Legalizing marijuana is a controversial topic for many states. If marijuana is legalized, it would save prisons and jails funds because they could release people who have been convicted of felonies with the dealing of this incidental drug. This means that the government would have more money to use towards education on the safe use of the product and the prosecution of dealers who control the use of extremely dangerous hard drugs. However, people against legalizing marijuana argue that it could lead to harder drugs. Marijuana use in its pure form should be legalized because it can help treat diseases and would prove economically advantageous as a taxed product,
Medical Benefits of Legalizing Marijuana
Marijuana can be used to treat many illnesses and symptoms, including autism, chronic pain, Parkinson’s, inflammatory bowel disease, PTSD, epilepsy, Multiple sclerosis, and many more. It has been used for centuries for medical uses. It is safer than alcohol. There have been zero direct deaths from marijuana, while there are lots from alcohol. Plus, marijuana is far less addictive. The addiction rates are tremendously lower than those of alcohol and other drugs. You also can not overdose (marijuana treats autism).
If marijuana is legalized, it would create jobs, like dispensers, growers, and pickers. There would be more investment opportunities, making their government money and giving people jobs. If it were legal, it would save jails, prisons, and justice systems lots of money for not having to deal with the felonies of marijuana. It would also help law enforcement to focus on more dangerous drugs and people.
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With every good thing, there are always people who have to ruin it and make it look bad for everyone else. One thing that could make legalizing weed look bad is there would be more risk of drug abuse and addiction; just like alcohol, there are people who make it look bad. If you can buy weed at a store, that means young kids and teenagers would have a much easier time getting it. The use of marijuana can and will impair driving and eye-hand coordination. It also can cause short-term memory loss(voices from both sides). Another concern would be increased homelessness. There are people who spend every penny in their name just to get weed; if it is legal, then people will buy more of it. If it’s legal, people will just want to get high and not do anything; this would cause a decrease in property value(economic benefits).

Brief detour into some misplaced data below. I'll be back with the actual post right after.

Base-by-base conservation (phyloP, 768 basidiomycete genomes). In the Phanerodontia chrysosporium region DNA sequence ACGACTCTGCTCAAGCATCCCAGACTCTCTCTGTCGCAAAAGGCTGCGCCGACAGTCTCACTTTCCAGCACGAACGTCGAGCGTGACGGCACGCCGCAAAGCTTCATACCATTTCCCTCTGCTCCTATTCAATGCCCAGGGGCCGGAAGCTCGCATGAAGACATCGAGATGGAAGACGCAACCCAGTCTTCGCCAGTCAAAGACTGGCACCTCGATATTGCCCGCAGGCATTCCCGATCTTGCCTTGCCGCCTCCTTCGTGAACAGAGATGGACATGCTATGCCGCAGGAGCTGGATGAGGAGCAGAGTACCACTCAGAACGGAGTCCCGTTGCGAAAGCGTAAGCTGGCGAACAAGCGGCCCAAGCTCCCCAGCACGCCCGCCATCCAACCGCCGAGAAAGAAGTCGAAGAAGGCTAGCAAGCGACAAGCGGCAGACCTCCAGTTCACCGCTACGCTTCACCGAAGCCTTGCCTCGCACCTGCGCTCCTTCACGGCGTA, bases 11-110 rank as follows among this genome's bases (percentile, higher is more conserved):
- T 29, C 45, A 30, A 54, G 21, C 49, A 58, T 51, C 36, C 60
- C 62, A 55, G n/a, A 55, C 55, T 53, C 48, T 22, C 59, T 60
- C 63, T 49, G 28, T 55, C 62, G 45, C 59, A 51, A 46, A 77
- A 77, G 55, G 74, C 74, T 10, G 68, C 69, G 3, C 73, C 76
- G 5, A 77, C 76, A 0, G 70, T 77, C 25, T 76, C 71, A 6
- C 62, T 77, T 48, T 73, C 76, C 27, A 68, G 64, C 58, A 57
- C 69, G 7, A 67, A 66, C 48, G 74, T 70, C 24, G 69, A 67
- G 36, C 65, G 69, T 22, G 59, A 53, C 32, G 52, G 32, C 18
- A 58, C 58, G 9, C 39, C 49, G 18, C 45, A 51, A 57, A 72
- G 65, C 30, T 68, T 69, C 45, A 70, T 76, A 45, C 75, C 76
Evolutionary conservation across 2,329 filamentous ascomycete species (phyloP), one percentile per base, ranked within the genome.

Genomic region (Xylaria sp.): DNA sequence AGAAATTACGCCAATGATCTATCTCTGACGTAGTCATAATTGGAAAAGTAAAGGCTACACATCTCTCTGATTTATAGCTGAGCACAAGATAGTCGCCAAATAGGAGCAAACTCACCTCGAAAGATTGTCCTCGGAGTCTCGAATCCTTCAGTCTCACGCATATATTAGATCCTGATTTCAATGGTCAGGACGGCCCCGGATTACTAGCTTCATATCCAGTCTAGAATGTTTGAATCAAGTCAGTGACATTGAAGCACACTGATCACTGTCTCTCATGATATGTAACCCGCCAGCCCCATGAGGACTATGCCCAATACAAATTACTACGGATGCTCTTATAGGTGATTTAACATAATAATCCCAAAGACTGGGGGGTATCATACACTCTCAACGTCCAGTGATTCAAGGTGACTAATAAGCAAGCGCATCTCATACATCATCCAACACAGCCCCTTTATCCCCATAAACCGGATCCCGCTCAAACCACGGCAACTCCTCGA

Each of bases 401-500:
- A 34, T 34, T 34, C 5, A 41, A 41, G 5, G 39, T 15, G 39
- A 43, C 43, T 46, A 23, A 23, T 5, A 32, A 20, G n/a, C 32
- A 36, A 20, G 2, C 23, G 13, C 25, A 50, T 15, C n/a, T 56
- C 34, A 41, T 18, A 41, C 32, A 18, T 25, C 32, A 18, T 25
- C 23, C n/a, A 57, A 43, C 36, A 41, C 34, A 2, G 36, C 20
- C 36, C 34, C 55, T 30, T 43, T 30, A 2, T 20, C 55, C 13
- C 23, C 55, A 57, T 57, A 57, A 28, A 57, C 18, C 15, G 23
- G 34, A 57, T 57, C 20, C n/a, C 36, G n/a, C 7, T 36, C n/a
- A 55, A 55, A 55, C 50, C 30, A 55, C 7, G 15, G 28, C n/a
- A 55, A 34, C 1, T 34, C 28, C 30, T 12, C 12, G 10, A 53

Marijuana can be used efficiently for treating psychosomatic symptoms including improving satisfaction in life; it improves depression because when a user is under the effect of the THC chemical, the user forgets about things that worry them. In many states, the legal use of the product is used to treat PTSD in veterans and those involved in negative life-altering situations; its managed use improves mental connections, seemingly ideas, and divergent thinking. Medically, it has been proven that use reduces the chance of blindness by stimulating the optic nerve, which is behind the eyes and helps one see and picture color.
Use helps individuals who suffer from insomnia sleep better. Cures for the pain of arthritis and treating and reducing the chance of epileptic incidence are medicinally prescribed in oil where the THC has been removed. It has proven to be useful as a painkiller and can improve food intake for HIV-positive people in its natural form when the disease is in its final stages. The oils with THC removed are helpful in treating nausea and vomiting from chemotherapy. Experimentation also has shown its use can reduce, kill, and slow down the spread of cancer.
The initial use is not a gateway drug, so it will not lead to harder drug use. It perhaps increases lung airflow because people inhale and hold air in their lungs, which stretches the lungs for easier breathing. The studies indicate it is less dangerous than tobacco use. The oil use does not involve inhaling any product, so this becomes a moot point.
“The Cannabis Manifesto: A New Paradigm for Wellness” by Steve DeAngelo
“Marijuana Legalization: What Everyone Needs to Know” by Jonathan P. Caulkins, Angela Hawken, Beau Kilmer, and Mark A.R. Kleiman
“Too High to Fail: Cannabis and the New Green Economic Revolution” by Doug Fine
“Marijuana: A Short History” by John Hudak